Ethiopian Troops Accused of Executing Protesters


Ethiopian forces on Monday have been accused of carrying out over 100 extra-judicial killings following a protest which has begun last year in the Oromia region.

The Human Rights Council (HRC) of Ethiopia has accused the government forces for committing criminal acts between November 2015 until last month, when the protest ended.

Rappler reported that most of the people were shot in the head and back. The move claimed 102 lives; aged between 12 years to 68. Around 56 others were either shot or beaten; there were 22 other people who were tortured.

“Many of the killings occurred at night, after protests, while people were walking in the streets,” said Kumlachew Dagne, HRC’s vice chairman.

However, HRC said it is hard to have an exact count of people who died during the protest. But, according to Human Rights Watch (HRW), around 140 were estimated to be killed in connection wit the protest.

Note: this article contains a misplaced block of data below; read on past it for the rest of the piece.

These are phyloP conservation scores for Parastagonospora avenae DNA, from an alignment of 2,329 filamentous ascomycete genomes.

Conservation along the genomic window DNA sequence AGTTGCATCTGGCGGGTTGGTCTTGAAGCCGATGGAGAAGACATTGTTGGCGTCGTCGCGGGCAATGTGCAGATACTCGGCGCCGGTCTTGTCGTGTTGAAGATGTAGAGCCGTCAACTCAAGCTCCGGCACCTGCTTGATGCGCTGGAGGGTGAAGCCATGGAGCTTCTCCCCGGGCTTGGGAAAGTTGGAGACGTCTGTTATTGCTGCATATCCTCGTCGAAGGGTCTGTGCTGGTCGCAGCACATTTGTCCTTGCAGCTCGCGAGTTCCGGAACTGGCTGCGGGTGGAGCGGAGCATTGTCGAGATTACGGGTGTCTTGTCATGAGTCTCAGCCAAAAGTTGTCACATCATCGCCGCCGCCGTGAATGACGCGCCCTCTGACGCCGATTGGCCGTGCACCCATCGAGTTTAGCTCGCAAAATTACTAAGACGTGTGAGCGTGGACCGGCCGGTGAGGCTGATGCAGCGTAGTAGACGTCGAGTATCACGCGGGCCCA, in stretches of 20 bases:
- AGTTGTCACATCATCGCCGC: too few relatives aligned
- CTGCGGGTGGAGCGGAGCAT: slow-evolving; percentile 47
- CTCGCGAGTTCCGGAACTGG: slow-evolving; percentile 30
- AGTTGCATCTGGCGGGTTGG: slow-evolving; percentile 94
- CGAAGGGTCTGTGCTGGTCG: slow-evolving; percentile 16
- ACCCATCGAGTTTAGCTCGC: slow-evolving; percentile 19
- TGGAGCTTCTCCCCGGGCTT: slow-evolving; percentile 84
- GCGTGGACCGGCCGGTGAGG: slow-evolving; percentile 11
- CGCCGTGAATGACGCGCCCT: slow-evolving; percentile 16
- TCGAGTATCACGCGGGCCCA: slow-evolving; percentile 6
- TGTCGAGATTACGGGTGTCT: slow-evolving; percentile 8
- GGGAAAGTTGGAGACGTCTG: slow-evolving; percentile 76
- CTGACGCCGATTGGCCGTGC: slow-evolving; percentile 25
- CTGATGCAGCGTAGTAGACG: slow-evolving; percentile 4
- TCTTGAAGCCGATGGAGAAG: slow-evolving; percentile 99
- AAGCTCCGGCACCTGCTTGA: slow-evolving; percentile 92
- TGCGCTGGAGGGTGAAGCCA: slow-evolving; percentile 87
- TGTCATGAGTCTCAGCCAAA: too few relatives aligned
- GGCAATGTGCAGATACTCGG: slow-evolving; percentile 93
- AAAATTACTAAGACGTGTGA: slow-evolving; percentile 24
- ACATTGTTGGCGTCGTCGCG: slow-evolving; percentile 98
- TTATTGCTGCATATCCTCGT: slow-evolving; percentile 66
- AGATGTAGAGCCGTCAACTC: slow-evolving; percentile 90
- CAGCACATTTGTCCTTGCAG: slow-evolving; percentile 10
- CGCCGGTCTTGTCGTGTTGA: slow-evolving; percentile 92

Ethiopian Prime Minister Hailemariam Desalegn apologised last week in parliament and said that “anti-peace” elements were behind the protest. During the protest, in January, the government also said that “Oromo protesters had links with terrorist organizations,” according to a report by BBC.

The protest started in November last year following government’s decision to expand the capital, Addis Ababa. However, in January, the plan was dropped by the government. The Oromo People’s Democratic Organisation (OPDO) and Addis Ababa authorities held discussions and decided to drop it.

Recently, authorities detained two journalists and a translator for 24 hours while they were covering the anti-government protest in Oromia. Bloomberg journalists William Davison and Lacey Fortin, along with a translator, were detained for no reason at all.

“It was a shock to be held overnight in a prison cell and not be given any explanation of what we were being held for,” said Davison.

Moreover, deputy chairman of the Oromo Federalist Congress (OFC), Bekele Gerba, was also detained following the protest on 23 December.

“He was first taken to the notorious Maekalawi prison, where torture and other ill-treatment are routine,” said HRW.

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